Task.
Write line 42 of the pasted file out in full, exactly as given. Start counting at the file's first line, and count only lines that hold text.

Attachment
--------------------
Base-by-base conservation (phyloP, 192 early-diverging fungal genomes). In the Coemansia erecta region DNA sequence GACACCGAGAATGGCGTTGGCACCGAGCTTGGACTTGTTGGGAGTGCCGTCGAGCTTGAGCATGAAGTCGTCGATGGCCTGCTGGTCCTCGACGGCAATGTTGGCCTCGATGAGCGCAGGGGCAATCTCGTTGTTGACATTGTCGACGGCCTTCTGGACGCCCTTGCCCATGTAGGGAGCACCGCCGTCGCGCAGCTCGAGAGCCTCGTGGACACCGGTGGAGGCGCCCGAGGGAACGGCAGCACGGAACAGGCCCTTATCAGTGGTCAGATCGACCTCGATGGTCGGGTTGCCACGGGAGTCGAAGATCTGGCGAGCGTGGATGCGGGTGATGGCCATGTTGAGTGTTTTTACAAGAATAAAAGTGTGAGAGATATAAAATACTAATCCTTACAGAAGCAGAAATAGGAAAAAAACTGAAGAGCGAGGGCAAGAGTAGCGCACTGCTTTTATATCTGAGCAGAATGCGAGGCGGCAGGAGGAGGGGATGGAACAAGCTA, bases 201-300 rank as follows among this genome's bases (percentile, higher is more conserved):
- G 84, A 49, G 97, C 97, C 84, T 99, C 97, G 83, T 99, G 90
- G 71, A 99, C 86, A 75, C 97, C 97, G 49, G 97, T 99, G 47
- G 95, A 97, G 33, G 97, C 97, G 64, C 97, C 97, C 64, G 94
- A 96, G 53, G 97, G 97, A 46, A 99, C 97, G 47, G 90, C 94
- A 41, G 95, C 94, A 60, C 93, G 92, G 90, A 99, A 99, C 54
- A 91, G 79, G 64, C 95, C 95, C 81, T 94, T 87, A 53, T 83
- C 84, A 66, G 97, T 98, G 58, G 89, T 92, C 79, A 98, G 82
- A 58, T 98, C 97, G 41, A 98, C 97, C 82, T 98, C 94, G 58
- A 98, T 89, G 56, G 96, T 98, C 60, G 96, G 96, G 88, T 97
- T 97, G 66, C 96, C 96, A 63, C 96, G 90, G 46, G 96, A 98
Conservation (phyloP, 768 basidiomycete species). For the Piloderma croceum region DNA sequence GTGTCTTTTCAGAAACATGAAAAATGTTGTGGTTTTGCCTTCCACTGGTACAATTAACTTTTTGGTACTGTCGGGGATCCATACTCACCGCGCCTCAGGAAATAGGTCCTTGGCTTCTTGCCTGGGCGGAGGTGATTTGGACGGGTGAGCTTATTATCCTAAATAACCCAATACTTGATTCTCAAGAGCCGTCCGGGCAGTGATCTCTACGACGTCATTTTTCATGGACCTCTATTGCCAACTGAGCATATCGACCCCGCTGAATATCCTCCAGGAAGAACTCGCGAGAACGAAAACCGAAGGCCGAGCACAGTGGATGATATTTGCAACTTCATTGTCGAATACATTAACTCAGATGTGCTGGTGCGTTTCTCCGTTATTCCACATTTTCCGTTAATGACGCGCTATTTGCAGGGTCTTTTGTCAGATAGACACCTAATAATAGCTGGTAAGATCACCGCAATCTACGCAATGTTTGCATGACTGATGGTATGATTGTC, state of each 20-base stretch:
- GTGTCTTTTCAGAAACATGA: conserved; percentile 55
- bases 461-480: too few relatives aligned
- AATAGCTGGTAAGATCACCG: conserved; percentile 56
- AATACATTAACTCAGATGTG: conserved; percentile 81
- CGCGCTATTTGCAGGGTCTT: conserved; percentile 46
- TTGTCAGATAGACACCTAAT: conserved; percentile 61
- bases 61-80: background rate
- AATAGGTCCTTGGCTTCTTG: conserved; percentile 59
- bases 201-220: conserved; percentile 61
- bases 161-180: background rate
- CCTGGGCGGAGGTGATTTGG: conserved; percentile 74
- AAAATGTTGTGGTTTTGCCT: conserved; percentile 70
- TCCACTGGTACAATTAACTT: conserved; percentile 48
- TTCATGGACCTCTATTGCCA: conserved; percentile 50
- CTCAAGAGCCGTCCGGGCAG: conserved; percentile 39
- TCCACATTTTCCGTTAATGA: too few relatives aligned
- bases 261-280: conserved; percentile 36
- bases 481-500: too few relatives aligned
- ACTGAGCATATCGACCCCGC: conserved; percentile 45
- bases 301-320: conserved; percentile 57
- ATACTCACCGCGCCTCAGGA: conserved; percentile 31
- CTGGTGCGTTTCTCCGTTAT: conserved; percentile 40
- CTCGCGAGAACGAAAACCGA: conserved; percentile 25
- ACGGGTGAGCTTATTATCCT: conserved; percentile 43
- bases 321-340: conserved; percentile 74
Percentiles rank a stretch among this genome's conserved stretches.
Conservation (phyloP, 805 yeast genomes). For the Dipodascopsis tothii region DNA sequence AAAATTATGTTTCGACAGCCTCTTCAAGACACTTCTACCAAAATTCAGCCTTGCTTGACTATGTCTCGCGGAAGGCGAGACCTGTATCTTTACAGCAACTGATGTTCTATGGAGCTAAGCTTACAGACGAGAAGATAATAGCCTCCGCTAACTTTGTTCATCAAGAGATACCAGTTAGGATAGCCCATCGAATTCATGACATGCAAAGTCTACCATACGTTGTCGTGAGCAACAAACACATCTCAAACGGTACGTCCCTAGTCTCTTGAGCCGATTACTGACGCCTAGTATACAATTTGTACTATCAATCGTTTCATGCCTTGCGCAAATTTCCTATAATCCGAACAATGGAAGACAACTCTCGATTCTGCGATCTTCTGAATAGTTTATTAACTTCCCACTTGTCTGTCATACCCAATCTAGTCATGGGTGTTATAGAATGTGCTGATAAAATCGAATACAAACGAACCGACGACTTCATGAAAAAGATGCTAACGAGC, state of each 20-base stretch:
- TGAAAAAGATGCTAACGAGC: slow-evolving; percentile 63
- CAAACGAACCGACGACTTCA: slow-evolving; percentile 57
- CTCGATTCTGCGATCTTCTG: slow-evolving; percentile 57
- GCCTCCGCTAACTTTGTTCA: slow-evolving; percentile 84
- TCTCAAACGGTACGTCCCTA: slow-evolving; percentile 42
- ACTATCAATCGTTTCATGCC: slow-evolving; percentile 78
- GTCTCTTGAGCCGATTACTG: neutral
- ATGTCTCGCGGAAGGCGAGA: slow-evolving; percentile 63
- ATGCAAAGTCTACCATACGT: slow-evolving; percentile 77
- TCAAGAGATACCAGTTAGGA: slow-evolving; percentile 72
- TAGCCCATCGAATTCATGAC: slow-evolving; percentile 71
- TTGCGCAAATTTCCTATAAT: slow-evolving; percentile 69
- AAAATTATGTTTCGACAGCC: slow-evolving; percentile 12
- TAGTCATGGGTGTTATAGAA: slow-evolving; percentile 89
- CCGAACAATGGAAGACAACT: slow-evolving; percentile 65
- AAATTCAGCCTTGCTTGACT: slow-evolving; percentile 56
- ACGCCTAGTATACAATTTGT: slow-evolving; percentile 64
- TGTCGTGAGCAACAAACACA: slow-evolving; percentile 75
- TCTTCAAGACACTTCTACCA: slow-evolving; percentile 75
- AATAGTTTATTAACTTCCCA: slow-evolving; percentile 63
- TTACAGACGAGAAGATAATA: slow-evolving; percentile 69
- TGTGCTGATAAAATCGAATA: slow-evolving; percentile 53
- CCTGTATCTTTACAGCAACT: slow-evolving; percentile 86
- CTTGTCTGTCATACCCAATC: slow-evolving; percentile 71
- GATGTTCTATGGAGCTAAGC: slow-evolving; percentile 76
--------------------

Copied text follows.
- CTCGATTCTGCGATCTTCTG: slow-evolving; percentile 57